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2020 Financial Markets Update

Week in Review: January 12, 2024

January 16, 2024

Recap & Commentary

Markets ended the week higher as investors digested a spate of inflation data, comments by Fed Speakers and the start of fourth quarter earnings season.

Investors largely shrugged off news that consumer prices rose faster than anticipated in December. At certain times during 2023, such readings would have caused concern amongst investors about how the Fed might be forced to respond with either additional rate hikes or keeping rates “higher for longer.” Currently; however, investors appear committed to the idea that the Fed will cut rates up to six times this year. Reflecting the somewhat blasé attitude towards the data, expectations for a rate cut in March increased from 62% to 70% over the course of the week.

For their part, multiple Fed Speakers tried to dampen market expectations for 2024 rate cuts. In summary, the various Fed members said that while rate hikes might be finished, given current levels of inflation, it would be premature to consider cutting rates in March and that the Fed will likely need to maintain a restrictive stance on monetary policy for some time to fully ensure that inflation is returning to the Fed’s longer-term target of 2%.

Disconnects between Fed and investor expectations are not unusual. However, how the disconnect is resolved — whether the Fed comes to accept the market’s expectations, or vice versa — will determine in part how financial markets behave and perform over the course of the year.  Market acceptance of the Fed’s more cautious outlook (currently three rate cuts) would likely serve as a headwind to performance, while Fed acceptance of the market’s outlook (currently six rate cuts) would likely serve as a tailwind.

Economic Commentary

Consumer inflation (CPI) increased 0.3% in December, slightly higher than expected, and up from November’s 0.1% increase. Compared to a year ago, prices rose 3.4%, up from November’s 3.2% pace. Core CPI, which excludes food and energy, also increased by 0.3% in December, mostly due to a 0.5% rise in the shelter index. Compared to a year ago, core inflation rose 3.9%, down from November’s 4.0% pace, but 0.1% faster than expected. Despite the readings, the market continues to believe the Fed will begin cutting rates in March.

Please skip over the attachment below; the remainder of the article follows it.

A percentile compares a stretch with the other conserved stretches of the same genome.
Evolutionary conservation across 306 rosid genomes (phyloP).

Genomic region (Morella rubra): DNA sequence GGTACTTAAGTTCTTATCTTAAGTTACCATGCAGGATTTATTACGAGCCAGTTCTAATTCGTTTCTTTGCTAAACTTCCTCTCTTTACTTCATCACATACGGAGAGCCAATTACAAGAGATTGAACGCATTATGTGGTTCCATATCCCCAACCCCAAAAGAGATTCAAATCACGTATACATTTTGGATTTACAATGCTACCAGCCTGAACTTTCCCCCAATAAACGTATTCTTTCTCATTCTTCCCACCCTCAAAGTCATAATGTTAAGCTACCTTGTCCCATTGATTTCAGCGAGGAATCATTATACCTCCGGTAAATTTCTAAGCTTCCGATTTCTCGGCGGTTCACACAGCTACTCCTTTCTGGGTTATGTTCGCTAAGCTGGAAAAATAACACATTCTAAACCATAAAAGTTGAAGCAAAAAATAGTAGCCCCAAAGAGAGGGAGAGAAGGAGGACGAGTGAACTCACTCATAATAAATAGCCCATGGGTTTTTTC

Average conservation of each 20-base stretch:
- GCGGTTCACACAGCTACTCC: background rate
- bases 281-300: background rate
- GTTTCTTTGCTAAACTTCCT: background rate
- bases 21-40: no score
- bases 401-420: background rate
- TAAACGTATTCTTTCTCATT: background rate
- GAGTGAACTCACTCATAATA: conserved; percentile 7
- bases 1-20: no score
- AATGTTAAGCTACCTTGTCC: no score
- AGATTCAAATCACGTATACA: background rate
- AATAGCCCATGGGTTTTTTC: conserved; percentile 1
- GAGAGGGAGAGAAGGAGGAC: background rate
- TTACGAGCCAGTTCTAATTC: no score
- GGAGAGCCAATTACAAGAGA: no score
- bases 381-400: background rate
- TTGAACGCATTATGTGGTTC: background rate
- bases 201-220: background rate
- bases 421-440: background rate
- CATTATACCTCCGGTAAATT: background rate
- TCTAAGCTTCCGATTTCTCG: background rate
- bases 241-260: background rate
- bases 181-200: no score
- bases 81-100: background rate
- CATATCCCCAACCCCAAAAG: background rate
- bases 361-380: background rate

Producer inflation  (PPI) declined 0.1% in December, below expectations for a 0.1% increase.  Core PPI was unchanged during the month.  In December, goods prices declined 0.4% while services prices were unchanged. In the past year, goods prices have declined 0.8% while services prices have increased 1.8%.

November’s trade deficit of $63.2B was lower than the expected $64.9B. In the last year, imports and exports have increased 0.1% and 0.4%, respectively. US trade patterns shifted notably in 2023. Through November, Chinese imports fell 21% compared to 2022. In turn, Mexico is now the top exporter to the US.

Consumer credit rose $23.7B in November. The increase was far higher than the consensus forecast of $9B.  The monthly increase brought total consumer credit outstanding above $5T for the first time ever.

Of Note

The US Securities and Exchange Commission (SEC) approved the first US-listed ETFs that track the “spot” price of Bitcoin by investing directly in the crypto-currency.  Previously, ETFs were limited to investing in Bitcoin futures.

Market Indices   (As of 01/12/2024)

S&P 5001.9%
Small Caps0.0%
Intl. Developed0.9%
Intl. Emerging-0.6%
U.S. Bond Market0.9%
10-Year Treas. Yield3.94%
U.S. Dollar0.0%
WTI Oil ($/bl)$73
Gold ($/oz)$2,054

The Week Ahead

  • Retail Sales
  • Industrial Production
  • Housing Starts
  • Existing Home Sales
  • Consumer Sentiment
  • Weekly Jobless Claims

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